Road standards not good enough, blasts industry

Wednesday, November 27, 2013 - 16:30
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POOR: Consortium blast road standards

National governments and the European Commission must improve road maintenance standards to save lives and money, a consortium of consumer and safety bodies have insisted.

The Federation International de l’Automobile (FIA), the European Road Federation (ERF), the International Road Transport Union (IRU), the European Automobile Manufacturers’ Association (ACEA), EuroRAP and Euro NCAP have released a joint-statement calling for improvement.

The statement coincides with a report by EuroRAP and Euro NCAP, ‘Roads that cars can read’.

The report claims inadequate maintenance and differences in road markings and traffic signs are now a major obstacle to the effective use of technology in vehicles.

This includes lane departure warning and traffic sign recognition.

The statement read: “Roads that are not regularly maintained cost many times more to repair and reconstruct.

“They result in avoidable death, bodily injury and damage, and fail to provide the connectivity on which jobs, the economy and society depend.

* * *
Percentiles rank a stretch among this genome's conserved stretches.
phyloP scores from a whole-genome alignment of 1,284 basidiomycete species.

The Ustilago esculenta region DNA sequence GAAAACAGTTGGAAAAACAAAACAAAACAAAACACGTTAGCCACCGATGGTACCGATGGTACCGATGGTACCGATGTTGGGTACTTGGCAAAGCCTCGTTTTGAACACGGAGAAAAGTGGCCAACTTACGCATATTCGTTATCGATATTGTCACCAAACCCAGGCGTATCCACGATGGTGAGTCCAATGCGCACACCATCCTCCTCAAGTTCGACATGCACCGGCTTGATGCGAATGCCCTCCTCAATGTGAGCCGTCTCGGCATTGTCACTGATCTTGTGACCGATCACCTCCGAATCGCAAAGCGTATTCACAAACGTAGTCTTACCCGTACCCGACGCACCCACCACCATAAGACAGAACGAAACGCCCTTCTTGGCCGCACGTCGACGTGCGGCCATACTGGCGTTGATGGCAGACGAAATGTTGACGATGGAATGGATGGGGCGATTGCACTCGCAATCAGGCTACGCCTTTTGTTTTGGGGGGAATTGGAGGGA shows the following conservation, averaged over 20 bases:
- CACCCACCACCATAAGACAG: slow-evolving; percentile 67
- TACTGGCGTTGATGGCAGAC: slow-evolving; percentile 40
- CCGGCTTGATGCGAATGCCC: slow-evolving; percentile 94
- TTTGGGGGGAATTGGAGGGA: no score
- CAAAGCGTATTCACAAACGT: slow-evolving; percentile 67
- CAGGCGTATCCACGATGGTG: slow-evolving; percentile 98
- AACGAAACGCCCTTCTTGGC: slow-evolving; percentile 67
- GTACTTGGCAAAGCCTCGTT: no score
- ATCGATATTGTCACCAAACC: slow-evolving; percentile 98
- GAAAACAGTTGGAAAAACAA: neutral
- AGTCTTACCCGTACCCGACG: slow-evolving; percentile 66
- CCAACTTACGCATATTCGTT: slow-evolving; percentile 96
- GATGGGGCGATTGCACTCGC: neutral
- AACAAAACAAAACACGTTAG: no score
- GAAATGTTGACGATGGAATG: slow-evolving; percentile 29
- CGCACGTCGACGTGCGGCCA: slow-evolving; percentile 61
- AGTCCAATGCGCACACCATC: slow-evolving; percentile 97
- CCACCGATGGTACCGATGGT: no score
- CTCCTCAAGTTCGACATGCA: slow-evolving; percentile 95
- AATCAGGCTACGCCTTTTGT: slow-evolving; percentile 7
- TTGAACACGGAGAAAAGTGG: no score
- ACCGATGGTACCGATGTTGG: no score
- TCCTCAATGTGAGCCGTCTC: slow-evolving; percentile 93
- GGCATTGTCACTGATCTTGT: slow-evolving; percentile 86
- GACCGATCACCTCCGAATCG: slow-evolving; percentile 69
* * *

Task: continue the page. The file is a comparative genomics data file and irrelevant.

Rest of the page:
“Throughout Europe, the declining condition of our roads has become a matter of deep concern.

“The failure to maintain the value of this fundamental asset underpinning the entire European economy and society brings costs that everyone will pay in higher taxes, higher motor and health insurance, and fewer jobs.

“Failure to manage the financing of proper road maintenance is a failure of good government.

“This failure is not only putting drivers at risk, but also the effective operation of future vehicle safety technologies in which European companies and institutions have invested billions.

“Improved vehicle safety has been the single most important reason that road deaths have fallen in the last decade in many countries.

“There must now be concerted action on safe roads, safe vehicles and safe driving to move the 300,000 annual deaths and serious injuries and 2% loss of GDP in Europe towards zero, in line with Europe’s declared long-term vision.

“We call on the Commission and all stakeholders to support this strategy to develop roads that both drivers and vehicles can read.”

Image courtesy of amandabhslater, with thanks.